For 20 straight hours, Matthew Olsen ’11 and a small team of MSOE classmates huddled in a room in a race against teams from other schools nationwide to create the best preconstruction proposal, starting with a project’s drawings & specs, then working into the wee hours to develop the construction schedule and plans, PowerPoint presentation and virtual model.

“It was a blast, and it’s even better when you win,” notes Olsen, whose team took first place that year in the Preconstruction National Championship at the Associated Schools of Construction Student Competition.

It was just one of the memorable moments Olsen experienced at MSOE, where he double-majored in architectural engineering and construction management. A Chicago native, he fell in love with MSOE right away. “I liked the smaller school environment, but still having an urban campus. Usually if you choose a small school, you’re going to be in the middle of nowhere,” he notes. “It’s unique to have a small school right in the middle of a city.”

MSOE’s smaller size allowed him to forge close bonds with his professors. In fact, Dr. Jeong Woo, the program director for construction management, and Kevin Morin, Olsen’s former wrestling coach who is now MSOE’s vice president of operations, both attended Olsen’s wedding.

“There were a lot of deep, lasting relationships that I developed at MSOE that were a difference maker,” says Olsen, who still returns to campus yearly to connect with faculty and staff.

Olsen made the most of his time on campus: He spent four years on MSOE’s wrestling team and then coached his fifth year. He was also treasurer for the Student Athletic Committee and active in competitive design teams for the architectural engineering and construction management program.

As a double-major, he had to complete two senior design projects and served as project manager for a senior project that involved designing a small building for Lakeshore State Park, the island near Summerfest grounds. “Those were a lot of good memories, staying up really too late to work with friends on the design,” he says.

After graduation Olsen worked in construction management, starting as a project superintendent at Turner Construction Co. in Chicago, where he coordinated field operations for a $70 million project at O’Hare International Airport. Two years later, he started his MBA at the University of Chicago.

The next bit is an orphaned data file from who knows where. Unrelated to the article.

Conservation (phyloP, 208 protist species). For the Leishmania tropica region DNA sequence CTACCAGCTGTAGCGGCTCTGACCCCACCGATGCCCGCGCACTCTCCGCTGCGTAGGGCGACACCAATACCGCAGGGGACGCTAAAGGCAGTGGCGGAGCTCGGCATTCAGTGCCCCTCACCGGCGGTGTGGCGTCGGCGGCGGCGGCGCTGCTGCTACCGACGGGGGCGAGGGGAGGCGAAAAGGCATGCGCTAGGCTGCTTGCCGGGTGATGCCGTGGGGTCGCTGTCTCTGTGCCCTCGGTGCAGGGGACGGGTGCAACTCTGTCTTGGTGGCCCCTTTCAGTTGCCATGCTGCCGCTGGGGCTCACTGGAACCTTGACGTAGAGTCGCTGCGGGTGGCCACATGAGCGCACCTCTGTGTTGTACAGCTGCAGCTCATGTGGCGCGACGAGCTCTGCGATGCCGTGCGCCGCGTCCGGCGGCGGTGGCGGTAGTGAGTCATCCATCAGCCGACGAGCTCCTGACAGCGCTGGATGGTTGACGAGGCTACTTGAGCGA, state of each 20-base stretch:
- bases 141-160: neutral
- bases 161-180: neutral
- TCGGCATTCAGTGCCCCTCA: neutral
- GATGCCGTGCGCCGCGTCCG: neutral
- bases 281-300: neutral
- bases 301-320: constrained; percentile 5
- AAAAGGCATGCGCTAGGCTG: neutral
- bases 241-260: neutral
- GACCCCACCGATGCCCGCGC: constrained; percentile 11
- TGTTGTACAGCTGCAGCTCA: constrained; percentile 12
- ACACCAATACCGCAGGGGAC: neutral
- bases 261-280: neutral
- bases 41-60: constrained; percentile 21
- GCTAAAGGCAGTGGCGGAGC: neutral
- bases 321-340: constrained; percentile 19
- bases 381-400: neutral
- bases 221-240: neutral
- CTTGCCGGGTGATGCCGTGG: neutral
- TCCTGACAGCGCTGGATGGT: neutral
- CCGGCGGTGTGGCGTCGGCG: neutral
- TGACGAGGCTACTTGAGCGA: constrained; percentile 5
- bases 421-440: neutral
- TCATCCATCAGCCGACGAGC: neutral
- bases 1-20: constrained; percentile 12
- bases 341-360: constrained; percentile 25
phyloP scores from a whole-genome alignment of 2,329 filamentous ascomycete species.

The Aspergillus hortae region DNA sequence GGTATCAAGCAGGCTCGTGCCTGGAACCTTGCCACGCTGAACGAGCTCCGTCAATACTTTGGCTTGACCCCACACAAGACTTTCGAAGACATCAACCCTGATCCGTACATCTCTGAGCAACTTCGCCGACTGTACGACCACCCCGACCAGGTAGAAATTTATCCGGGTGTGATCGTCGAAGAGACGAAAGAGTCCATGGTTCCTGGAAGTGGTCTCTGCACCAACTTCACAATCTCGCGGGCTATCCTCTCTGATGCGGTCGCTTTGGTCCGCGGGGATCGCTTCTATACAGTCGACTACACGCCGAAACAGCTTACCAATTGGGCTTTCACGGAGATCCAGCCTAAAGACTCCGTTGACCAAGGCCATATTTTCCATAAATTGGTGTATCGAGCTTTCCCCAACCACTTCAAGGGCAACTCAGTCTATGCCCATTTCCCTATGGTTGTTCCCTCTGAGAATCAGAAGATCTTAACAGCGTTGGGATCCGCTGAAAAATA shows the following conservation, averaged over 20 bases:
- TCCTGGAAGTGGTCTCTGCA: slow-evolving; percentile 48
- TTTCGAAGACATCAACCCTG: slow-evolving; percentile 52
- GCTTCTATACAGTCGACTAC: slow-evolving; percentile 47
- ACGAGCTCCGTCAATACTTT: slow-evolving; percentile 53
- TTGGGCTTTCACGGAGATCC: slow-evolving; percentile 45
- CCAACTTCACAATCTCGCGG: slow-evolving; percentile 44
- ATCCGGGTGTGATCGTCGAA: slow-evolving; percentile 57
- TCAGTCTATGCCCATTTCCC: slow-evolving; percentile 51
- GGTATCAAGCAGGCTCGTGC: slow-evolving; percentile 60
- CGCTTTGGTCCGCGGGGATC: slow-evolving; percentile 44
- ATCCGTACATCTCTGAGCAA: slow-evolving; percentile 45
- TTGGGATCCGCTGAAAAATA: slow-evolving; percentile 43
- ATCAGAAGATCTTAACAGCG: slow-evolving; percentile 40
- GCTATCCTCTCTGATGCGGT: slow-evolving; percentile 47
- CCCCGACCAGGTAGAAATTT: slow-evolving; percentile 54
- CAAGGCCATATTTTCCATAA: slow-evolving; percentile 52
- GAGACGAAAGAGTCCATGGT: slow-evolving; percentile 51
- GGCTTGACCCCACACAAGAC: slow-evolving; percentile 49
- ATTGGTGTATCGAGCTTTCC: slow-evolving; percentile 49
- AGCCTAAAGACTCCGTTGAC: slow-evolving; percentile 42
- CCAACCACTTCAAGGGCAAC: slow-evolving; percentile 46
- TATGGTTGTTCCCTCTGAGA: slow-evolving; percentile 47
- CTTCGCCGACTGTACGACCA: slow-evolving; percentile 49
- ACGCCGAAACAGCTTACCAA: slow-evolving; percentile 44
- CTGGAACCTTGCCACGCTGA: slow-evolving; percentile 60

“I was always interested in learning more, and MSOE does a good job of having you to take classes outside of your concentration, and that exposure to a couple of business classes led me to want to pursue an MBA,” he says.

Today he’s vice president of credit tenant lease and structured debt products for Mesirow Financial, an investment bank in Chicago. He achieved the rank of vice president when he was just 28.

“If you want to be a leader and advance beyond what at first your age might limit you to, then it’s important to learn how to work hard even when you’re tired, how to innovate even on a small-scale problem,” he says. “Those are skills that I learned at MSOE that are all very transferable to any job.”

While he never envisioned working in investment banking when he first began college, he enjoys seeing a different perspective on the construction industry through his real estate and construction financing deals.

“The look on some of the superintendents’ faces when I arrive on site and ask super-detailed questions is great because people don’t expect me to have that background,” he says. “My work blends engineering, investment banking and financial markets, and on any given day and any given deal, I can pull from my background at MSOE or my time at my MBA. It’s pretty unique.”

His advice to students: Stay open to other possibilities.

“There’s a world of opportunity available to students; it’s not just limited to the professions you might initially see as tied to your degree,” he says. “But the skills and go-getter attitude you develop at MSOE will help you no matter what you decide to do.”